“If one falls down, his friend can help him up.” – Ecclesiastes 4:10
There is a great story describing the distinction between heaven and hell. It begins with a scene from hell where its residents are gathered round a banquet table set with an abundant and scrumptious feast – not exactly what one would expect in hell – until a closer look reveals an atmosphere of bitter agony due to the fact those sitting at the table cannot feed themselves because their arms are stiffened at the elbow and will not bend. Imagine sitting before all that fabulous food, and not being able to eat any of it. Then there is a scene in heaven that is surprisingly identical to the one from hell, including the stiffened arms. The difference is, there is an atmosphere of great joy and celebration as the inhabitants use their stiffened arms to feed each other across the table.
What strikes me about this story is not so much its depiction of the hereafter, but the here-and-now. Our natural desire as human beings is to become independent, to be able to feed ourselves, and it begins at around age two, as I’ve watched my own grandchildren at about that age start to spew out those defiant words, “I do it myself!” Yet, when we allow them to do so, they usual leave a big mess in their wake. . . . Hmm, don’t we all!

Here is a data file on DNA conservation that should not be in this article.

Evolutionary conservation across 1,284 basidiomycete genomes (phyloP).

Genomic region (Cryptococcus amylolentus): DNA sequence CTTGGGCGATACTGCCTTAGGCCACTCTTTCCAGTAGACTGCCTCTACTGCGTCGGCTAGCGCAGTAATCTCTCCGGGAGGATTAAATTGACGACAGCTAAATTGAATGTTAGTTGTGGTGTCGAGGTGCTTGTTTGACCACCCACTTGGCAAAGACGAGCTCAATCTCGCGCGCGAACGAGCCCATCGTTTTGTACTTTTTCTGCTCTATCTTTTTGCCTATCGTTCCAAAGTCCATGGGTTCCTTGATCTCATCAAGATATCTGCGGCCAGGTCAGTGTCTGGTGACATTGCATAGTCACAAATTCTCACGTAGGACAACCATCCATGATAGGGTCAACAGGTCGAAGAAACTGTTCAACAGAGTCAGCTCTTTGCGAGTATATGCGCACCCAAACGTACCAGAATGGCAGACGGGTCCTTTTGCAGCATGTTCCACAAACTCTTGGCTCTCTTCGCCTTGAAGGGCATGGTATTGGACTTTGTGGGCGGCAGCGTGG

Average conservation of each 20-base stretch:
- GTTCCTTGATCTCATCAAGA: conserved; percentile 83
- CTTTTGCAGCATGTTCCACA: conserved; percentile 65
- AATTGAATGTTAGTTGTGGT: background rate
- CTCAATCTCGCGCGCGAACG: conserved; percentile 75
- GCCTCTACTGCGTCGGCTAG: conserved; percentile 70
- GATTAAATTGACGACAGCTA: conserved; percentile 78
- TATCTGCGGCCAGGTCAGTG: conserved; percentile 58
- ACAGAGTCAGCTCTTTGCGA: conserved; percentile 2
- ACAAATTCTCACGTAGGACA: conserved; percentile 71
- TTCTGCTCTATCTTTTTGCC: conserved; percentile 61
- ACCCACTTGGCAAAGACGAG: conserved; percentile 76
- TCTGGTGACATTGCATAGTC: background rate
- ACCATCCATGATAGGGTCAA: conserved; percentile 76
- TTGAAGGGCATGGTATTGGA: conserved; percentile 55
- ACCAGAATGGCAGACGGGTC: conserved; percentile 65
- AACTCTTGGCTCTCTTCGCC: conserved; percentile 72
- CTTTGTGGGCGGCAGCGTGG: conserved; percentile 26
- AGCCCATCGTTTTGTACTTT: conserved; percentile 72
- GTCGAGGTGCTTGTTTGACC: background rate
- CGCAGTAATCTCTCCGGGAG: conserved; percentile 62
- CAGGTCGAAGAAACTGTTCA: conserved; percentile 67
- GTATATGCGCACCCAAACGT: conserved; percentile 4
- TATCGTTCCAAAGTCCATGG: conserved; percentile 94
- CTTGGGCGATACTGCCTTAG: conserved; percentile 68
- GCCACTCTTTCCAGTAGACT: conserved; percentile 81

Life is designed for companionship and interdependence, not isolation and independence. We are not here on earth to serve ourselves, but to serve others and to serve God. For most of us, though, it’s not until we’ve left enough messes in our wake – like a two-year-old – that we realize we need help, the surprising result from which we grow to become helpers. The classic example of this can be found in twelve-step programs through which one addict helps another find sobriety. Or, as they say, one beggar shows another beggar where to find bread – the “helped” becomes the “helper.”
What beautiful imagery we see in the parable of the great banquet table in heaven, with companions sitting across from each other, simultaneously experiencing being the helped and the helper. The fact is, we all have stiffened arms – disabilities, addictions, or limitations of some sort. Yet, by being helped we grow to become helpers. And in becoming both helped and helper, we experience the greatest joy in life – both here-and-now as well as the hereafter. So then, “If one falls down, his friend can help him up.”